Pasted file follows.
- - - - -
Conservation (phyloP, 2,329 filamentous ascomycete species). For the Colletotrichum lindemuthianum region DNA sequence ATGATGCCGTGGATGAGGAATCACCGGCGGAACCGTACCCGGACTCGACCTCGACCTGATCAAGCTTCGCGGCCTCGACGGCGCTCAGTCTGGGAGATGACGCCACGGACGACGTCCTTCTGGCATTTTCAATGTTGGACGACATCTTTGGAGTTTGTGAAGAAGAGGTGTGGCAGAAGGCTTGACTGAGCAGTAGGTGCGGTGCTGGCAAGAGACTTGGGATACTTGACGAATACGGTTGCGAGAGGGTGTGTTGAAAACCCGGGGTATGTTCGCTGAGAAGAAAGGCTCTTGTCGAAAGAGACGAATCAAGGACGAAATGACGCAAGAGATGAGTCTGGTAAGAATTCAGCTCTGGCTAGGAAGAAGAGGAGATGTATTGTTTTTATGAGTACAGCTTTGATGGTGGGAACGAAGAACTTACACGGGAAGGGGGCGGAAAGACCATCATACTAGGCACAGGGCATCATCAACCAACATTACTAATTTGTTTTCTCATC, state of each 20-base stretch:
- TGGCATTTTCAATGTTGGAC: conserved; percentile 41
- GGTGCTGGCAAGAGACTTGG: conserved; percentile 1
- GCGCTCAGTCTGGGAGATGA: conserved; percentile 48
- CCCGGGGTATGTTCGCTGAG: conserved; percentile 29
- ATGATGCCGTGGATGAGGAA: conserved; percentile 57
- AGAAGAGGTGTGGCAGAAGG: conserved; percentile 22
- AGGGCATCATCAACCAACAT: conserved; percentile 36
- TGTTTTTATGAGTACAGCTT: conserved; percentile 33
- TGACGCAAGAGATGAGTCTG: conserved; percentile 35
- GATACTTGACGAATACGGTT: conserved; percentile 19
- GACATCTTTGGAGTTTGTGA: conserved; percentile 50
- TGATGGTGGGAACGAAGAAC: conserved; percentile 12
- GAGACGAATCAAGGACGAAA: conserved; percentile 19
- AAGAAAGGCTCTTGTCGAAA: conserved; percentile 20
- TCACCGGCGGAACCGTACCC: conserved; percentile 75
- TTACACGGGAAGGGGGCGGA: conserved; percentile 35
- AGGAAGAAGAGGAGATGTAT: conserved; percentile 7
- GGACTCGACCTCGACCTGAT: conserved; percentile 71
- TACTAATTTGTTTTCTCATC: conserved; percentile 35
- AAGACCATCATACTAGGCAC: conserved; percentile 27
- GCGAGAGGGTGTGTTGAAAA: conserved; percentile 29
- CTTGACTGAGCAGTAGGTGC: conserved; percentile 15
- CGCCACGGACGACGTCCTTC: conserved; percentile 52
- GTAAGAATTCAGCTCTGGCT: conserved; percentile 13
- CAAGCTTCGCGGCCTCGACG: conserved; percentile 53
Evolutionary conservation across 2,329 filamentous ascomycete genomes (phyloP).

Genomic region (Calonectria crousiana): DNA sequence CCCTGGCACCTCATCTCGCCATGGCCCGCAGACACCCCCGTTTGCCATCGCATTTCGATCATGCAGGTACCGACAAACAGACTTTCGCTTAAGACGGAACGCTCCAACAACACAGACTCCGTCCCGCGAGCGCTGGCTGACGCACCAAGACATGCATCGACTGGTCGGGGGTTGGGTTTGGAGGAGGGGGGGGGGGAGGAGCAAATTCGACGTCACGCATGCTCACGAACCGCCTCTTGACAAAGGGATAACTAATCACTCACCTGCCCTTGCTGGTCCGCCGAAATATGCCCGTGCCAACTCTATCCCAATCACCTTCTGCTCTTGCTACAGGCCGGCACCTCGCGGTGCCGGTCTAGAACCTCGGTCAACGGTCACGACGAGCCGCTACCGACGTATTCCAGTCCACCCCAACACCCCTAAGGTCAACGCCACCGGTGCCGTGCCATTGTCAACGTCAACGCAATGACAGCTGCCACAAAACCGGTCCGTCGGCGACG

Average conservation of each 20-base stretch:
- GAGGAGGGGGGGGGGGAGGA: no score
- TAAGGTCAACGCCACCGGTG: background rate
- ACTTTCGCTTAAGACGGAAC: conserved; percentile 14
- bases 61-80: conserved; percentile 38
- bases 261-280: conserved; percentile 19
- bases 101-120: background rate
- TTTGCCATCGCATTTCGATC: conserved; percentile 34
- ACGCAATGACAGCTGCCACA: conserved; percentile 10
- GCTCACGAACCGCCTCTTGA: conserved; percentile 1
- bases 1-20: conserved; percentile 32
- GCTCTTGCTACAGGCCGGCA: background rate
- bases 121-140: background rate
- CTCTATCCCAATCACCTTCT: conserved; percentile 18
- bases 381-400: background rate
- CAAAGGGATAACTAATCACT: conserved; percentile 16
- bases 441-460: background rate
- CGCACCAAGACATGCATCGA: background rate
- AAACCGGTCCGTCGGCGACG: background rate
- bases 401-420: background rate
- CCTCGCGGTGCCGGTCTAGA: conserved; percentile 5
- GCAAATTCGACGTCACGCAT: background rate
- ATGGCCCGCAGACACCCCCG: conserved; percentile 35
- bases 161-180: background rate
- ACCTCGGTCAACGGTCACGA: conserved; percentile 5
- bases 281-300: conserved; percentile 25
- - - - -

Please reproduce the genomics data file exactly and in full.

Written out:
Conservation (phyloP, 2,329 filamentous ascomycete species). For the Colletotrichum lindemuthianum region DNA sequence ATGATGCCGTGGATGAGGAATCACCGGCGGAACCGTACCCGGACTCGACCTCGACCTGATCAAGCTTCGCGGCCTCGACGGCGCTCAGTCTGGGAGATGACGCCACGGACGACGTCCTTCTGGCATTTTCAATGTTGGACGACATCTTTGGAGTTTGTGAAGAAGAGGTGTGGCAGAAGGCTTGACTGAGCAGTAGGTGCGGTGCTGGCAAGAGACTTGGGATACTTGACGAATACGGTTGCGAGAGGGTGTGTTGAAAACCCGGGGTATGTTCGCTGAGAAGAAAGGCTCTTGTCGAAAGAGACGAATCAAGGACGAAATGACGCAAGAGATGAGTCTGGTAAGAATTCAGCTCTGGCTAGGAAGAAGAGGAGATGTATTGTTTTTATGAGTACAGCTTTGATGGTGGGAACGAAGAACTTACACGGGAAGGGGGCGGAAAGACCATCATACTAGGCACAGGGCATCATCAACCAACATTACTAATTTGTTTTCTCATC, state of each 20-base stretch:
- TGGCATTTTCAATGTTGGAC: conserved; percentile 41
- GGTGCTGGCAAGAGACTTGG: conserved; percentile 1
- GCGCTCAGTCTGGGAGATGA: conserved; percentile 48
- CCCGGGGTATGTTCGCTGAG: conserved; percentile 29
- ATGATGCCGTGGATGAGGAA: conserved; percentile 57
- AGAAGAGGTGTGGCAGAAGG: conserved; percentile 22
- AGGGCATCATCAACCAACAT: conserved; percentile 36
- TGTTTTTATGAGTACAGCTT: conserved; percentile 33
- TGACGCAAGAGATGAGTCTG: conserved; percentile 35
- GATACTTGACGAATACGGTT: conserved; percentile 19
- GACATCTTTGGAGTTTGTGA: conserved; percentile 50
- TGATGGTGGGAACGAAGAAC: conserved; percentile 12
- GAGACGAATCAAGGACGAAA: conserved; percentile 19
- AAGAAAGGCTCTTGTCGAAA: conserved; percentile 20
- TCACCGGCGGAACCGTACCC: conserved; percentile 75
- TTACACGGGAAGGGGGCGGA: conserved; percentile 35
- AGGAAGAAGAGGAGATGTAT: conserved; percentile 7
- GGACTCGACCTCGACCTGAT: conserved; percentile 71
- TACTAATTTGTTTTCTCATC: conserved; percentile 35
- AAGACCATCATACTAGGCAC: conserved; percentile 27
- GCGAGAGGGTGTGTTGAAAA: conserved; percentile 29
- CTTGACTGAGCAGTAGGTGC: conserved; percentile 15
- CGCCACGGACGACGTCCTTC: conserved; percentile 52
- GTAAGAATTCAGCTCTGGCT: conserved; percentile 13
- CAAGCTTCGCGGCCTCGACG: conserved; percentile 53
Evolutionary conservation across 2,329 filamentous ascomycete genomes (phyloP).

Genomic region (Calonectria crousiana): DNA sequence CCCTGGCACCTCATCTCGCCATGGCCCGCAGACACCCCCGTTTGCCATCGCATTTCGATCATGCAGGTACCGACAAACAGACTTTCGCTTAAGACGGAACGCTCCAACAACACAGACTCCGTCCCGCGAGCGCTGGCTGACGCACCAAGACATGCATCGACTGGTCGGGGGTTGGGTTTGGAGGAGGGGGGGGGGGAGGAGCAAATTCGACGTCACGCATGCTCACGAACCGCCTCTTGACAAAGGGATAACTAATCACTCACCTGCCCTTGCTGGTCCGCCGAAATATGCCCGTGCCAACTCTATCCCAATCACCTTCTGCTCTTGCTACAGGCCGGCACCTCGCGGTGCCGGTCTAGAACCTCGGTCAACGGTCACGACGAGCCGCTACCGACGTATTCCAGTCCACCCCAACACCCCTAAGGTCAACGCCACCGGTGCCGTGCCATTGTCAACGTCAACGCAATGACAGCTGCCACAAAACCGGTCCGTCGGCGACG

Average conservation of each 20-base stretch:
- GAGGAGGGGGGGGGGGAGGA: no score
- TAAGGTCAACGCCACCGGTG: background rate
- ACTTTCGCTTAAGACGGAAC: conserved; percentile 14
- bases 61-80: conserved; percentile 38
- bases 261-280: conserved; percentile 19
- bases 101-120: background rate
- TTTGCCATCGCATTTCGATC: conserved; percentile 34
- ACGCAATGACAGCTGCCACA: conserved; percentile 10
- GCTCACGAACCGCCTCTTGA: conserved; percentile 1
- bases 1-20: conserved; percentile 32
- GCTCTTGCTACAGGCCGGCA: background rate
- bases 121-140: background rate
- CTCTATCCCAATCACCTTCT: conserved; percentile 18
- bases 381-400: background rate
- CAAAGGGATAACTAATCACT: conserved; percentile 16
- bases 441-460: background rate
- CGCACCAAGACATGCATCGA: background rate
- AAACCGGTCCGTCGGCGACG: background rate
- bases 401-420: background rate
- CCTCGCGGTGCCGGTCTAGA: conserved; percentile 5
- GCAAATTCGACGTCACGCAT: background rate
- ATGGCCCGCAGACACCCCCG: conserved; percentile 35
- bases 161-180: background rate
- ACCTCGGTCAACGGTCACGA: conserved; percentile 5
- bases 281-300: conserved; percentile 25